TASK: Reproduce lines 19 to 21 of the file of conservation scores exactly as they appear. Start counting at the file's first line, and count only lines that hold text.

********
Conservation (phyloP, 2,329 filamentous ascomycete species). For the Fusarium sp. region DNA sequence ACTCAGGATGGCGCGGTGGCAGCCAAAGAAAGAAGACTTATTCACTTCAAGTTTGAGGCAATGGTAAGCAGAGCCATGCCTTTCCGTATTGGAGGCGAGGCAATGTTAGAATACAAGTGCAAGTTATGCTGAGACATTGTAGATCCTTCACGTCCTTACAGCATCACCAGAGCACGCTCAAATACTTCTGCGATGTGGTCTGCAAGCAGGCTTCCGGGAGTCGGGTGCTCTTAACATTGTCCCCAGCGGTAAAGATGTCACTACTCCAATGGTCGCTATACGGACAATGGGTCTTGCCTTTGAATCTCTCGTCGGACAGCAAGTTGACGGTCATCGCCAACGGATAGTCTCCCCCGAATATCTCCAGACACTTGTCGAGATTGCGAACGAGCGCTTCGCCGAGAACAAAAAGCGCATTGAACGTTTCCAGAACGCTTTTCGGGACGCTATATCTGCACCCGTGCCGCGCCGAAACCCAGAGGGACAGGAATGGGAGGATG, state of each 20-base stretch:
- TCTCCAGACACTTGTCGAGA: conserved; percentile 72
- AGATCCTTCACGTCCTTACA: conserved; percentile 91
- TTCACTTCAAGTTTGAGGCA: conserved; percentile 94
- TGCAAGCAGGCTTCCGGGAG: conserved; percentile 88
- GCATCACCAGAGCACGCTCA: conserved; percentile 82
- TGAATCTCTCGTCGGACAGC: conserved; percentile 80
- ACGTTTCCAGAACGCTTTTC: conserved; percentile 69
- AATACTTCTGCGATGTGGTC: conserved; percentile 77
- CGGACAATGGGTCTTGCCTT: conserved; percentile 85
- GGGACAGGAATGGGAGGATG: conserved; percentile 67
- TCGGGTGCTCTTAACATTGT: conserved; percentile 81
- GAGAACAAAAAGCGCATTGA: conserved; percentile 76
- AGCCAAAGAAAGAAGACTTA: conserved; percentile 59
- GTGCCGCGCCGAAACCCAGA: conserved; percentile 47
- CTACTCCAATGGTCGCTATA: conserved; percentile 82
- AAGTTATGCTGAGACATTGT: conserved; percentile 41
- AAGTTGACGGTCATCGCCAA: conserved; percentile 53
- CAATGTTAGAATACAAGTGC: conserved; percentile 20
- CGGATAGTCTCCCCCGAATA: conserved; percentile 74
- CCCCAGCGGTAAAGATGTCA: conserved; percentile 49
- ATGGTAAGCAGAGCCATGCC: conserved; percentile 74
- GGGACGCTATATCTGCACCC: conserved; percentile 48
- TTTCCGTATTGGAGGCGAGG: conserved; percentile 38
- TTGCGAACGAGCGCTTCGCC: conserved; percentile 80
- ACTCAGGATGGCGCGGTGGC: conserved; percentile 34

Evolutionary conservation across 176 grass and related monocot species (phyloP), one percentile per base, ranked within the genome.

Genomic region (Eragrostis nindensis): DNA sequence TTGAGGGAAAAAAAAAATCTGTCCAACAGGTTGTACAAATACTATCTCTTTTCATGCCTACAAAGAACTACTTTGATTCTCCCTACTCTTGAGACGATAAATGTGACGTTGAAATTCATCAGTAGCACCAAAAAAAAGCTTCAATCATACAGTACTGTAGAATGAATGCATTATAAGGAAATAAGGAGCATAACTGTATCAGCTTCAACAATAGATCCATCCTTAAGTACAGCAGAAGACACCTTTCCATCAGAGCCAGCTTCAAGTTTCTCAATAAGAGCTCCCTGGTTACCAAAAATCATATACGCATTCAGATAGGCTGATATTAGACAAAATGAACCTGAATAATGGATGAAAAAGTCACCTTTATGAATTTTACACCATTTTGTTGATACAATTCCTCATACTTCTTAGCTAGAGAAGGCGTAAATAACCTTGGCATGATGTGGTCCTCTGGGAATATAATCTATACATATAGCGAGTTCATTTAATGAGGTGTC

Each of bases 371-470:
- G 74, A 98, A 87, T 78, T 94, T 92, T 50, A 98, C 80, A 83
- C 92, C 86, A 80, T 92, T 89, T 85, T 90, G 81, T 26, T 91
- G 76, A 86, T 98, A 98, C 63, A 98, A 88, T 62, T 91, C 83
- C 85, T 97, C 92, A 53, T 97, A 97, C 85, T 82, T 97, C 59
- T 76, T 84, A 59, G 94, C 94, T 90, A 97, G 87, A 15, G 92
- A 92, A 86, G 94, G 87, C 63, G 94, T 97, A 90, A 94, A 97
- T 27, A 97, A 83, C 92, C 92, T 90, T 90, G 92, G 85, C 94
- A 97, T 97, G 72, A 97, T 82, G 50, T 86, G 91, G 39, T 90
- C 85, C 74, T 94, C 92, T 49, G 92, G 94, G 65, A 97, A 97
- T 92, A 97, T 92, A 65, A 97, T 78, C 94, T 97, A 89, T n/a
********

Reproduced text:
- CAATGTTAGAATACAAGTGC: conserved; percentile 20
- CGGATAGTCTCCCCCGAATA: conserved; percentile 74
- CCCCAGCGGTAAAGATGTCA: conserved; percentile 49